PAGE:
Welcome to day 11 of 30.
Today I am going to go into what seems like a taboo topic on TDS meters and refractometers. I find them over rated and quite useless when it comes to true practical use. Of course I can’t just go into a full trash talk session since (as usual) there are some reasons they can be useful.
It seems like everywhere I go these days someone is slowly filtering their coffee through a syringe with the intent of turning coffee into some sort of voodoo magic. With the wholesale adoption of TDS meters and refractometers, a new metric has emerged for baristas and coffee professionals to use. Hearing questions like “What is the TDS?” or “Did you hit 20%?” is not out of the question these days. Unfortunately the focus on these metrics has led to a less intuitive understanding of coffee for newer baristas.
A refractometer is basically a small light beam that determines how much of the light is being refracted through a solution of coffee (*note* there is a lot more to refractometers than I will be talking about here, so don’t think I’m ignoring the way they work). There are other ways to determine TDS in coffee, but the refractometer has become the tool of choice for coffee measurements. Through the use of a refractometer and some simple math and measurements, the Total Dissolved Solids, Brew strength, and Extraction yield can be determined. These measurements can help you understand how much of the coffee has been extracted into the coffee solution. So it makes sense to think that since we can measure small variances in the brewed coffee, we can create perfectly repeatable results.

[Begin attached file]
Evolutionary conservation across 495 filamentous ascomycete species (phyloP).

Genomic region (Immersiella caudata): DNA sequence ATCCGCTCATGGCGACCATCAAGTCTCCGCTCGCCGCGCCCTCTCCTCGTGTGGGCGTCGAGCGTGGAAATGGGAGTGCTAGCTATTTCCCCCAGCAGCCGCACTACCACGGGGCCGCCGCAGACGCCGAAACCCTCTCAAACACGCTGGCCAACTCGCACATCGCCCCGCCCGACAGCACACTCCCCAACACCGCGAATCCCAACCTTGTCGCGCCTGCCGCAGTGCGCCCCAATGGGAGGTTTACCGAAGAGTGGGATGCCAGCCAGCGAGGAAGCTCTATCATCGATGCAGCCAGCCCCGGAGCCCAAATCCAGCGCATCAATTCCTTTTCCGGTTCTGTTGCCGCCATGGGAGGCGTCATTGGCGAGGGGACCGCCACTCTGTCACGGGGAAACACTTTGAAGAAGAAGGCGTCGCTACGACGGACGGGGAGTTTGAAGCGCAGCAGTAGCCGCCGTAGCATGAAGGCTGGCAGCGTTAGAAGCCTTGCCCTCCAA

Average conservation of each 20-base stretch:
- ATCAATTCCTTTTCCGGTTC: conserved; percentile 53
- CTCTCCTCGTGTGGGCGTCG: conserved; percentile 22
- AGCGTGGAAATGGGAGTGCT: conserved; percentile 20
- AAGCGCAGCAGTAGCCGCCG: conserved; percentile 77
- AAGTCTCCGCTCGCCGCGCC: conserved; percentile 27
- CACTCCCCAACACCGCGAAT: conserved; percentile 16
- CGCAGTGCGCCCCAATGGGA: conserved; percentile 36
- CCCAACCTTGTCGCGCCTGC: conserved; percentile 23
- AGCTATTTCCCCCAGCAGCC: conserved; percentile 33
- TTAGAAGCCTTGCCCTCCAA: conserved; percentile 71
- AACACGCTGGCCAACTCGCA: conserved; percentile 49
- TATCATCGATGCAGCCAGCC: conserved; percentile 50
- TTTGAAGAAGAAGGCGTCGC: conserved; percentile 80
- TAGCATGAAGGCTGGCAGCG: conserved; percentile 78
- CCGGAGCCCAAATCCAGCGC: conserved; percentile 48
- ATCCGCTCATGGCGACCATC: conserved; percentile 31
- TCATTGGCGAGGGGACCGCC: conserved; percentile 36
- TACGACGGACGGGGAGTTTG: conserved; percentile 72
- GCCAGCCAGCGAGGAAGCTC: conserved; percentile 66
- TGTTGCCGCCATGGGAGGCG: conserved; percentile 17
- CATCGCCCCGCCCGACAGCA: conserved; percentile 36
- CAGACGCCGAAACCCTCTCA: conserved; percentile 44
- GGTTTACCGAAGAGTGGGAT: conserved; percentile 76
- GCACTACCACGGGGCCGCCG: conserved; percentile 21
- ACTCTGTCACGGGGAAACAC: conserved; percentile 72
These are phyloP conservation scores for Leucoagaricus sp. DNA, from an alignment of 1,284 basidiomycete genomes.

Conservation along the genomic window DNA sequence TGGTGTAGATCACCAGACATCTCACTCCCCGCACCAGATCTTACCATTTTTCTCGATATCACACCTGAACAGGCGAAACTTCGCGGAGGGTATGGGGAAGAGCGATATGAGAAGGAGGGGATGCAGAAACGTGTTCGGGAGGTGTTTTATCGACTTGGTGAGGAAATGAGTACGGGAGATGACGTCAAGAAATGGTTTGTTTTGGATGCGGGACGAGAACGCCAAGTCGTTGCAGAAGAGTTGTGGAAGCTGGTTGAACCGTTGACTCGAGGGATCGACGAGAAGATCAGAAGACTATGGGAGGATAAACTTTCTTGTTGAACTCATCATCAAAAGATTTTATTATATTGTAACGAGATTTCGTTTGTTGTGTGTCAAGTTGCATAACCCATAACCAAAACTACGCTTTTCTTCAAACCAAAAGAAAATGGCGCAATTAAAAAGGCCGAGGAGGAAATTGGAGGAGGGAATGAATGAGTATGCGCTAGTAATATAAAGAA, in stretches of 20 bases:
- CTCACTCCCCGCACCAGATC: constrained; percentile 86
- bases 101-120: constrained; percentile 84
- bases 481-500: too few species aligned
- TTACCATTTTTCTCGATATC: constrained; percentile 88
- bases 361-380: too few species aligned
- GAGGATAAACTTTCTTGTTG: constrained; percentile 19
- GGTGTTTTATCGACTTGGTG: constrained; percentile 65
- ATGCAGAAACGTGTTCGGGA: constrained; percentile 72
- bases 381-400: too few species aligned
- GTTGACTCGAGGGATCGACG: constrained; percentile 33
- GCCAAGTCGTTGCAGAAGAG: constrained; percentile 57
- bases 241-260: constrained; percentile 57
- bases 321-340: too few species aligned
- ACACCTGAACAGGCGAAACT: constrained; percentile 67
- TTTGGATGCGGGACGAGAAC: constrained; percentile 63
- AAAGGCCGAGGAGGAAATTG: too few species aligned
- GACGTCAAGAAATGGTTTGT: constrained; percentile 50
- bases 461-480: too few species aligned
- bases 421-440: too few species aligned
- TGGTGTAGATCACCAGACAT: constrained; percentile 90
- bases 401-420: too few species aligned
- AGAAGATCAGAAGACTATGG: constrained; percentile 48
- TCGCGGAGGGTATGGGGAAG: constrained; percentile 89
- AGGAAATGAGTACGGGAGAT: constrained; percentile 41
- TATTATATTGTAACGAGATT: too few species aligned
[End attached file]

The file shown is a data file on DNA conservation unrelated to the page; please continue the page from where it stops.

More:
The truth on the other hand is that we still cannot.
The nature of using a refractometer is that you must make the brew first and then measure the results. This is the definition of a reactionary approach to brewing. You brew, measure, brew again to compensate, and measure again. Granted we have charts that show where our brew lines up as far as “ideal” ranges in extraction, but those are actually very large targets to hit. Additionally, we must understand that we are currently overlooking some things about brewed coffee, specifically suspended particles.